Much of what I know about my great-great-great-grandfather, William Jones Bowling, is thanks largely to my distant cousin, Joe Bowling, who descends from an uncle of William Jones Bowling’s. Joe sent me a copy of William Jones Bowling’s Civil War records, consisting of his record as a prisoner of war and his application for a pension.
William Jones Bowling was born January 20, 1840 in Haywood County, Tennessee. W.J. Bowling himself gives this information on his pension application. He enlisted in the Confederate States Army in August 1861, according to his pension application. He was captured on March 21, 1864 in Bolivar, Hardeman County, Tennessee (the county bordering his birth county of Haywood to the south). According to his POW records, he “gave himself up.” He appears to have been sent first to Alton Military Prison. He appears on a roll of prisoners of war which indicates he was received at Alton on April 21, 1864. He was transferred to Camp Douglas, Illinois (Chicago) on August 23, 1864 and appears on a roll of prisoners of war received at Camp Douglas on August 24, 1864. Camp Douglas has been considered the Andersonville of the North — described in a History Channel documentary as “80 acres of hell.” The photograph below is dated 1863, so I know that my ggg-grandfather is not one of the many faces in the sea of prisoners, but I find the photograph poignant nonetheless. You can fully explore this photograph, including zooming in to see close detail, at the Encyclopedia of Chicago.
Bowling later appears on a roll of prisoners of war applying for an oath of allegiance dated September 24, 1864. The remarks on this record state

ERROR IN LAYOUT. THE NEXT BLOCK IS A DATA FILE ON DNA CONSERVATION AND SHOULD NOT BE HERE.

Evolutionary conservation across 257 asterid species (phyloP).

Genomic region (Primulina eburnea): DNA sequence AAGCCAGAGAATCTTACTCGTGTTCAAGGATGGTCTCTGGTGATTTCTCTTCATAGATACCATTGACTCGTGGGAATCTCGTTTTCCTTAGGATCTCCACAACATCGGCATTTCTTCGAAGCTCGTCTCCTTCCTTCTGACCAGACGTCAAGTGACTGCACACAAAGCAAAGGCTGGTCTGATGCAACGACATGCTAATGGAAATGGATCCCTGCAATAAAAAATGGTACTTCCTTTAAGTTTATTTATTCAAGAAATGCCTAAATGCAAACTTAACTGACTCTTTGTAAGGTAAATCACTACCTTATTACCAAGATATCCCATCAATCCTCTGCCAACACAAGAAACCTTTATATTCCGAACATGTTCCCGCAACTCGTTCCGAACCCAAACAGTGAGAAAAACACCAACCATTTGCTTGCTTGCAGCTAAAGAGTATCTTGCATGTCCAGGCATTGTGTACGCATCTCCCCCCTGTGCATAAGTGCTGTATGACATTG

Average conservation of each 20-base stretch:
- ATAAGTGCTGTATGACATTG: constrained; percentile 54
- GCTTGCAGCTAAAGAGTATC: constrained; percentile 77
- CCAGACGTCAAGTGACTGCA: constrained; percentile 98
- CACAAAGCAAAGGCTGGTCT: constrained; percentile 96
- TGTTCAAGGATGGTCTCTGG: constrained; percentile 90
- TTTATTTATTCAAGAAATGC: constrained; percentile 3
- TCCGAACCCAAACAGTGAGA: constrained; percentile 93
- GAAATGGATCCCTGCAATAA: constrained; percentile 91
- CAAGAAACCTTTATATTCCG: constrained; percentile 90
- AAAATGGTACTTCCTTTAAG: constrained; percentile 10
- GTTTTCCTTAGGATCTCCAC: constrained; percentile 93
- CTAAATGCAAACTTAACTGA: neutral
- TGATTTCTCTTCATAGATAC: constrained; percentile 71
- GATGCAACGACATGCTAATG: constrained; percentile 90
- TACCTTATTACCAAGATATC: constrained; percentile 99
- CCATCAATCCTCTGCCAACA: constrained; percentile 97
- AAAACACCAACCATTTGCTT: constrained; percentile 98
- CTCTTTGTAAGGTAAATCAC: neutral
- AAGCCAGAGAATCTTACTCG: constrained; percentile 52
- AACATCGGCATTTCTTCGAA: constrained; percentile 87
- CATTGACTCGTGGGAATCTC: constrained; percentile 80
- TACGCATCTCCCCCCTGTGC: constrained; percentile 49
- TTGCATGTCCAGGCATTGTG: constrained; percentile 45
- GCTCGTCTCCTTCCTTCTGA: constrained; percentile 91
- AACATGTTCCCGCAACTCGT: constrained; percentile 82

Claim to have been loyal. Enlisted in the Rebel Army to avoid conscription and desire to take oath of allegiance and become loyal citizen.
He apparently did take this oath of allegiance and was discharged on May 16, 1865. His discharge lists his place of residence as “Hardinmond Co., Tenn.,” which I believe to be a reference to Hardeman County. The 1860 census corroborates this evidence, citing Bolivar, Hardeman County, Tennessee as the residence of W. J. Bowling.
William Jones Bowling’s POW records all list him as a Private in Company H of the 15th Regiment, Tennessee Infantry. Other records, including his pension application, refer to him as a First Sergeant in Company K of the Fourth Confederate Infantry (1st Alabama, Tennessee, and Mississippi). Which is it? Given the volatility and frequent reorganization during the war, it could be both. I am not as troubled by the inconsistency regarding organization as I am the inconsistency regarding his rank, especially because my cousin Joe is so thorough in his research, and I don’t think he made a mistake.
According to my cousin Joe, William Jones Bowling decided to become a minister while he was imprisoned. It makes sense that a man living in such desperate conditions might turn to the Bible and religion for comfort.
In an upcoming post, I will share William Jones Bowling’s application for a Confederate pension, along with the wealth of information gleaned from it.